Your browser is no longer supported

For the best possible experience using our website we recommend you upgrade to a newer version or another browser.

Your browser appears to have cookies disabled. For the best experience of MRW, please enable cookies in your browser

We'll assume we have your consent to use cookies, so you won't need to log in each time you visit our site.
Learn more

The right climate for change

The drive to reduce the amount of waste going to landfill is one of the few clear and consistent themes in waste management.

It is generally accepted that we need to develop new waste infrastructure to sustainably treat the country’s waste and meet our targets and legal commitments.

It is predicted that to meet European landfill diversion targets alone, we need to build 8.8 million tonnes of new residual waste treatment capacity by 2020 and will require £8 billion investment.

But there are different opinions about what should be built, and where.

Many believe the UK will be unable to meet its commitments without at least a partly thermal solution. We are currently reliant on the import of energy while exporting SRF and refuse-derived fuel to generate energy overseas.

Together with concerns about critical and strategic raw materials and metals, this has led to an increasing case for dealing with our waste, and recovering our resources, within the UK.

In recent years, the government has given significant support to certain technologies, in particular anaerobic digestion, but has shied away from more potentially controversial solutions. AD alone cannot sufficiently increase diversion to enable us to recover resources. We need integrated infrastructure making the most of the inherent value in our waste.

The waste industry has traditionally been considered risk averse, relying on landfill and mass burn incineration, but now innovation is the name of the game for the UK waste and resource sector.

There are several innovations planned – including an Origin Renewable Energy Centre proposal to build a 96,000 tonnes per year gasification plant. This will generate up to 8 megawatts of electricity and has the capacity to generate up to 32MW of combined electricity, heat and stream energy.

SITAs new plant in Avonmouth is designed to turn low grade plastics into diesel and other liquid fuels. The plant, with a 7500tpa annum feedstock capacity, will produce up to 750l of diesel, and 200l of kerosene/gasoline per tonne of waste plastic – all with end-of-waste status. This new plant is expected to be commissioned this year and is the first of 10 proposed by the company.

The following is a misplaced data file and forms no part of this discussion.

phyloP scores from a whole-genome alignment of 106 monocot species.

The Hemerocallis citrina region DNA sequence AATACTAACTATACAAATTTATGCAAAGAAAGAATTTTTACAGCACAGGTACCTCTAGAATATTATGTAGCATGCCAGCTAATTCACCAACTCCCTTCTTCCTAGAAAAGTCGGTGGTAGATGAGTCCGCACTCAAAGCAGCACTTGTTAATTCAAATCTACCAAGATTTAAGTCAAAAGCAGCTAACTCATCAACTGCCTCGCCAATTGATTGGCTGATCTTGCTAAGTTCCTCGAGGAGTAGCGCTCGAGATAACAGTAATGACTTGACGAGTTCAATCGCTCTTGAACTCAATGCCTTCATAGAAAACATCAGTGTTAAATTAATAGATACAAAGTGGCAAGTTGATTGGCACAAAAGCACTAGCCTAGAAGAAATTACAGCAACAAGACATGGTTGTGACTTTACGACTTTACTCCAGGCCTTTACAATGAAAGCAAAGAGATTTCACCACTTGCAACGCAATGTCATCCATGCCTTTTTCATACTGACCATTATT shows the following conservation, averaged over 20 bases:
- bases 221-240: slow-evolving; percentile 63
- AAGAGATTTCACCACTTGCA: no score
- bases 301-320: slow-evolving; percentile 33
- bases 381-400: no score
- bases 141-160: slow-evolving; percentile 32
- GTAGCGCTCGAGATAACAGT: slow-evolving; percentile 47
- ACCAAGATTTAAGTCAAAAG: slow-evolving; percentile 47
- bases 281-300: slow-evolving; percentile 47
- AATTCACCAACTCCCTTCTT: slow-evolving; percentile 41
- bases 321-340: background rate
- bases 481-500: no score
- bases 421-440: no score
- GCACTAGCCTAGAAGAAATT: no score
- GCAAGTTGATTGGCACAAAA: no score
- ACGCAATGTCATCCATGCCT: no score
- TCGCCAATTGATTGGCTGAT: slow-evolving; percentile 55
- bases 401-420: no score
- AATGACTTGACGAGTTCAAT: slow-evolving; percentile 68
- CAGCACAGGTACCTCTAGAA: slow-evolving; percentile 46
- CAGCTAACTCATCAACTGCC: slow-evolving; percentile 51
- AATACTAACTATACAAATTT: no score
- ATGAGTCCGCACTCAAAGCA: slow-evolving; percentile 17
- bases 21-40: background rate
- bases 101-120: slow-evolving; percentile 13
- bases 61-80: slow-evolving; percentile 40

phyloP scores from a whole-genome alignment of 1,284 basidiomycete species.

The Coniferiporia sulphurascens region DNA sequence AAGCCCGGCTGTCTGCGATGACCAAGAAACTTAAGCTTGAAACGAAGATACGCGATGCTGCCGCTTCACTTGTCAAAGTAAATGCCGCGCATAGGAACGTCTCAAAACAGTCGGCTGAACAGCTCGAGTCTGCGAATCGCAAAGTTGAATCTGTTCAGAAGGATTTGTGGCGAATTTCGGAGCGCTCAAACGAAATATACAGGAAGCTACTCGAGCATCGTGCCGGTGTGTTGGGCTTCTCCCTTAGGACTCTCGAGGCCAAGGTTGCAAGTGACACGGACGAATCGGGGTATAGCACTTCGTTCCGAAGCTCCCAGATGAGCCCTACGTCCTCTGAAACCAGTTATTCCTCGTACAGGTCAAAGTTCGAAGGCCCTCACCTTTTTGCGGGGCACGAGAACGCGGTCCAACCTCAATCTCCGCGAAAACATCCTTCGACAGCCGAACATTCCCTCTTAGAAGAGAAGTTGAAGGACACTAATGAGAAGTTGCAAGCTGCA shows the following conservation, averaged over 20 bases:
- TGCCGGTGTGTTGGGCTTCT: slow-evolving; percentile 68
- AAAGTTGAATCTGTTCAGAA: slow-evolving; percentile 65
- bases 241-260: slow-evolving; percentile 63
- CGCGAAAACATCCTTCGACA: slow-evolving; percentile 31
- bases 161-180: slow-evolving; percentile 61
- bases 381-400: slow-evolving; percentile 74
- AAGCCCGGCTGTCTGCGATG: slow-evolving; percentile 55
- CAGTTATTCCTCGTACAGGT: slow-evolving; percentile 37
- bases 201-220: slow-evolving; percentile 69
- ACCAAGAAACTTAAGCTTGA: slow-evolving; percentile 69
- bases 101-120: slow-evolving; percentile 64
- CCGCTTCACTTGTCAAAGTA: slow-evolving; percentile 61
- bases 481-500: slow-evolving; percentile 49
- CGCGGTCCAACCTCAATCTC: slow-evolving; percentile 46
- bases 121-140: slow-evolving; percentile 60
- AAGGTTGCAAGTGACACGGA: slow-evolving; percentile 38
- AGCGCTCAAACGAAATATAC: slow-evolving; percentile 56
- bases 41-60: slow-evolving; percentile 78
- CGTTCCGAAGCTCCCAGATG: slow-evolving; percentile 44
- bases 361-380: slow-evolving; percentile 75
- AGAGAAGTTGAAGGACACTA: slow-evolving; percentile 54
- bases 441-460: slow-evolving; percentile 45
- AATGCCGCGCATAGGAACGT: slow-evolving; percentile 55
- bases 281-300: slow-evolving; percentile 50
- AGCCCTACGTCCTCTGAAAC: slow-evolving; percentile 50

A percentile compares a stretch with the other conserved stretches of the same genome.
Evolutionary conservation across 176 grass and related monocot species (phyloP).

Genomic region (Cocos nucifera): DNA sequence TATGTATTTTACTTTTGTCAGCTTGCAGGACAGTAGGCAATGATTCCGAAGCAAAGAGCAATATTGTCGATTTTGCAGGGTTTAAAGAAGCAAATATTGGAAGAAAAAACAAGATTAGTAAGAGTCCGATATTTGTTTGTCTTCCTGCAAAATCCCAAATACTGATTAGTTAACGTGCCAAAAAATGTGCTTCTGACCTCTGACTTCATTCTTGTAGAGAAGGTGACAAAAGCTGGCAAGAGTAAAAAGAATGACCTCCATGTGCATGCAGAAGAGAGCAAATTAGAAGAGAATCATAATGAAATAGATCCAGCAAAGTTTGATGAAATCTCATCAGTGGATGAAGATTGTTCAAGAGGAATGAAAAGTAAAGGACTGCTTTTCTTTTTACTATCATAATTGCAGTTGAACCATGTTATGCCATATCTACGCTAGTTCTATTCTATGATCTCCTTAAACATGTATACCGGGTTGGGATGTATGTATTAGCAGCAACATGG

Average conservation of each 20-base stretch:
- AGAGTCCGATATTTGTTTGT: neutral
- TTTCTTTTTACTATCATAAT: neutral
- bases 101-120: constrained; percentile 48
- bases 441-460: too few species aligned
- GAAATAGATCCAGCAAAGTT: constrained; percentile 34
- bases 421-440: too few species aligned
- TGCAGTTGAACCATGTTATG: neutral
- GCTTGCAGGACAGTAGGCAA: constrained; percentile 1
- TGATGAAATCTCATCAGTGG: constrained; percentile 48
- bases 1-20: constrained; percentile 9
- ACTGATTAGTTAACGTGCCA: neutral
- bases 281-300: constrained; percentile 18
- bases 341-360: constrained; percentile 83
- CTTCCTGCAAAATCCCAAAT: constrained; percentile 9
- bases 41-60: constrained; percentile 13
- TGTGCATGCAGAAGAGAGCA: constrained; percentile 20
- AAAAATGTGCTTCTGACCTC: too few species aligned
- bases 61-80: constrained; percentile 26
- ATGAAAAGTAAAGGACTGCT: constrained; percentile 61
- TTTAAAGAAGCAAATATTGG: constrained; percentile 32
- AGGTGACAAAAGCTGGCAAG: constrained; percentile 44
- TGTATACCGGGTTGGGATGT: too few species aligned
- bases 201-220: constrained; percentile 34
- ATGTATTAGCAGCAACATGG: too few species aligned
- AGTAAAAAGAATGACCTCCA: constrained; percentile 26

These are just a couple of examples of how the sector is developing but we need to be careful not to just focus on technology but also look at people, their behaviours and attitudes.

We need the environment for these technologies to be developed and commissioned through support for R&D activities, access to finance, and policies to encourage companies to plan for the long term secure in the knowledge that they will have feedstocks and markets.

Community objections are a persistent barrier to the development of strategic infrastructure, especially for the waste management sector. We need to increase the awareness and responsibility of the general public so that they become more accepting of new infrastructure and technologies. Changes in public perceptions of responsibility for waste will bring about additional benefits, most notably in the area of waste prevention.

In 2010 the Associate Parliamentary Sustainable Resource Group suggested some innovative incentive structures that could be utilised at the strategic planning level to give local communities a stake in the development of infrastructure.

The structures proposed fall in to five key categories: community ownership; utility discounts; community funds; district heating; and design.

There are new technologies being developed and refined to enable us to deal sustainably with our waste. But to make the best use of these we need to ensure that the public understand them and are engaged with them.

Margaret Bates, professor of sustainable wastes management, University of Northampton

Have your say

You must sign in to make a comment

Please remember that the submission of any material is governed by our Terms and Conditions and by submitting material you confirm your agreement to these Terms and Conditions. Links may be included in your comments but HTML is not permitted.